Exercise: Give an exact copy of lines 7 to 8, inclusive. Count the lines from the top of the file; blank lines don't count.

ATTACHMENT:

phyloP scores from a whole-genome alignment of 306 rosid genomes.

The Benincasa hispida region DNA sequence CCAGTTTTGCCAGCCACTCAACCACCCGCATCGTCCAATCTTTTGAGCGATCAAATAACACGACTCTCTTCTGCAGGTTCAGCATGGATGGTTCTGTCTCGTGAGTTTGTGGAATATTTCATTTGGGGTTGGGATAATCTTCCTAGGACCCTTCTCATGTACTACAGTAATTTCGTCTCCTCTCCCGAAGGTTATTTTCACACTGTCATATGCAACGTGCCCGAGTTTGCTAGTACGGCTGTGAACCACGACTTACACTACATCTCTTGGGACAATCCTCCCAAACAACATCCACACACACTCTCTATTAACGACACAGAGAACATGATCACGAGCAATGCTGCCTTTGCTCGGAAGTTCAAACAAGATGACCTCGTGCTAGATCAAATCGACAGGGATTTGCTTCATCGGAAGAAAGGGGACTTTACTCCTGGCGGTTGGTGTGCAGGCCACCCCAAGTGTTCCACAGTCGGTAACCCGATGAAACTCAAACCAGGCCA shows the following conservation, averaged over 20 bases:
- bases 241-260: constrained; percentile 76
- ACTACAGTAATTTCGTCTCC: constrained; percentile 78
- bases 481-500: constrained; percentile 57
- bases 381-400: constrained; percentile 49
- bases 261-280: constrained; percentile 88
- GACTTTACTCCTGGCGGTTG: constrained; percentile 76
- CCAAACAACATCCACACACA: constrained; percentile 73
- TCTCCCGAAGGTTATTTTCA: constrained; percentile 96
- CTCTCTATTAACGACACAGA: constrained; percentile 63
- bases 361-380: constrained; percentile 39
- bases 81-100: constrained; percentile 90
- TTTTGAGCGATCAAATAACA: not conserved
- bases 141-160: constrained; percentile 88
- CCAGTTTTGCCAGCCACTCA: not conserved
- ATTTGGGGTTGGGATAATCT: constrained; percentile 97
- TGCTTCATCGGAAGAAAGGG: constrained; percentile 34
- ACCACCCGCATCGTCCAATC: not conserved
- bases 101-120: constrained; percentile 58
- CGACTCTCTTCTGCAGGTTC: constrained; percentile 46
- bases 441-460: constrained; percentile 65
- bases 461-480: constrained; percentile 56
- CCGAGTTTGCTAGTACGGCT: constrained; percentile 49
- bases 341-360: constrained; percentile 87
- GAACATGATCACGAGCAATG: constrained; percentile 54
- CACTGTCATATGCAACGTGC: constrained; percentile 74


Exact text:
- bases 261-280: constrained; percentile 88
- GACTTTACTCCTGGCGGTTG: constrained; percentile 76